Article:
More than a dozen Shia Muslim clerics are reportedly being kept behind bars at detention facilities in Saudi Arabia, as the Riyadh regime presses ahead with its brutal clampdown against members of the religious community in the kingdom.
Lebanon-based and Arabic-language al-Nour radio station reported on Monday that Saudi authorities recently arrested Sheikh Hussein al-Nimr, who is the son of executed Sheikh Nimr Baqr al-Nimr, in the country’s oil-rich and Shia-populated Eastern Province.
The report added that Saudi officials confessed to imprisoning the Shia cleric two days after his abduction, noting that his arrest brings to 16 the number of clergymen from Qatif and al-Ahsa regions who are currently being kept in prison.
Nour radio station then named Sayyed Hashim al-Shaks, Hussein al-Radhi, Mohammad al-Habib, Sayyed Ja'far al-Alawi, Mohammad al-Ebad, Abdullatif al-Nasser, Badr Al Talib, Mohammad Zainuddin, Habib al-Khabbaz, Hassan Al Zayed, Samir al-Hilal, Abdul-Jalil Al-Athiyan , Abbas al-Mazani, Sayyed Khidr al-Awami and Abbas al-Saeed as other Saudi Shia clerics whose imprisonment has been confirmed by the Riyadh regime.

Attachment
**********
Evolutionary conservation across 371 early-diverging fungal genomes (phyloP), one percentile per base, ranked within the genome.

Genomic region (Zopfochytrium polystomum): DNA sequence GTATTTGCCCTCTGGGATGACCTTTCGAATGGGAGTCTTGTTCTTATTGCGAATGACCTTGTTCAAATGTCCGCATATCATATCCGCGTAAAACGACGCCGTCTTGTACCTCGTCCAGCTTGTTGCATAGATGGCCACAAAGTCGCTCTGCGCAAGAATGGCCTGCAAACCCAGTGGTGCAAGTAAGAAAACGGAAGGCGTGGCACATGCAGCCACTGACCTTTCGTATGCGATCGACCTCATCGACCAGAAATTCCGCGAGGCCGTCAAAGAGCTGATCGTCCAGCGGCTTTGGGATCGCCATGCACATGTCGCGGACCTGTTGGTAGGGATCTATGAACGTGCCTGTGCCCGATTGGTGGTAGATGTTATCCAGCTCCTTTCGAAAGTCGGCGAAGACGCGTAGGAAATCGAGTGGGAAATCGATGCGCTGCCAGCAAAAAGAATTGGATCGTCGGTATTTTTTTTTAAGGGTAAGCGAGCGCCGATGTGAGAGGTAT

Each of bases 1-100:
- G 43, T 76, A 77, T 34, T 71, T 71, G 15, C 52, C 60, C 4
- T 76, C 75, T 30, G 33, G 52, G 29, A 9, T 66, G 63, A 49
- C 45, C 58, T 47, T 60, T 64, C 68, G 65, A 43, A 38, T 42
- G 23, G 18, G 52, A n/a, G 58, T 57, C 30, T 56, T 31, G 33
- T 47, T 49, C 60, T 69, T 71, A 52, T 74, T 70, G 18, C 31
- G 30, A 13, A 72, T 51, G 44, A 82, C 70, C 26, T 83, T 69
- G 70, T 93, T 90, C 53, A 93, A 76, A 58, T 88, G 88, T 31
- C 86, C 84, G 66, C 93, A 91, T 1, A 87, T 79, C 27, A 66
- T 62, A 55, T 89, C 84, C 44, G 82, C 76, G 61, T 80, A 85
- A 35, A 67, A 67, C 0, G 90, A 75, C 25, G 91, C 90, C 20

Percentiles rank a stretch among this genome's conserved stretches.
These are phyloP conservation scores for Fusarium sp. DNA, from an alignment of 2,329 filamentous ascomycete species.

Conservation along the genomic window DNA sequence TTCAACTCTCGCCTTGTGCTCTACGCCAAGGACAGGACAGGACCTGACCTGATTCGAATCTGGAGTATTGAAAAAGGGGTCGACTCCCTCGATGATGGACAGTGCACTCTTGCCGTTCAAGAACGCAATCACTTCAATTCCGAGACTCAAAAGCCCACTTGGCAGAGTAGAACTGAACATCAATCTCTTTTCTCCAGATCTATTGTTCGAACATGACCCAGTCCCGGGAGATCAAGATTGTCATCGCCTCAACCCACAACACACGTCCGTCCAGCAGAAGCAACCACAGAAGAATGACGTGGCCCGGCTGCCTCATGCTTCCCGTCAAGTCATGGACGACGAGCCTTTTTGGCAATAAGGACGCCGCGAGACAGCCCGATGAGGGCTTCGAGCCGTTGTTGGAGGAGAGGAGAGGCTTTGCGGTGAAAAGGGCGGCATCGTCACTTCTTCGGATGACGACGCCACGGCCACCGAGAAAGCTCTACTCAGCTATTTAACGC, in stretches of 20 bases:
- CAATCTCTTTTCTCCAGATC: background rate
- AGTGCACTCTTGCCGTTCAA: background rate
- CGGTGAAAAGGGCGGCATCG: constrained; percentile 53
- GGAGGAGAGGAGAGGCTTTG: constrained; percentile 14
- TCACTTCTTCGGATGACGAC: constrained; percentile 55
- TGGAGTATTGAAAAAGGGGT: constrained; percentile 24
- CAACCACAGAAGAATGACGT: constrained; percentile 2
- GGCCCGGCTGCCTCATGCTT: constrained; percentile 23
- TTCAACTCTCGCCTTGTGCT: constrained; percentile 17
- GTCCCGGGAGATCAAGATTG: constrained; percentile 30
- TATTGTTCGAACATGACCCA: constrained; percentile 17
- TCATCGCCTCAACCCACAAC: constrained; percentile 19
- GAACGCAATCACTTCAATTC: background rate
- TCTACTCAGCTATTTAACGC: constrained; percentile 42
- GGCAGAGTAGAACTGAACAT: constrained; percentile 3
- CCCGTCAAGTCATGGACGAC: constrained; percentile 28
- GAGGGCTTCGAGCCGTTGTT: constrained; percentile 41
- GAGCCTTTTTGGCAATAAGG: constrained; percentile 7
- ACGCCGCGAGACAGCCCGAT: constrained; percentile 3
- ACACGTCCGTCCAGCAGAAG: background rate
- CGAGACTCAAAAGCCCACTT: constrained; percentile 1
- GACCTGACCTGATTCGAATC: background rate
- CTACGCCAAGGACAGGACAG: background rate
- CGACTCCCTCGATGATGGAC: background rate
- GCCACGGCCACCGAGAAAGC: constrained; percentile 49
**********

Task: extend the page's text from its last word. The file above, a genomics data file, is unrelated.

Saudi Arabia has stepped up politically-motivated arrests, prosecution and conviction of peaceful dissident writers and human rights campaigners, in particular in Eastern Province.
The province has been the scene of peaceful demonstrations since February 2011. Protesters have been demanding reforms, freedom of expression, the release of political prisoners, and an end to economic and religious discrimination against the oil-rich region.
The protests have been met with a heavy-handed crackdown, with regime forces increasing security measures across the province.
Over the past years, Riyadh has redefined its anti-terrorism laws to target activism.
In January 2016, Saudi authorities executed Shia cleric Sheikh Nimr Baqir al-Nimr, who was an outspoken critic of the Riyadh regime. Nimr had been arrested in Qatif, Eastern Province, in 2012.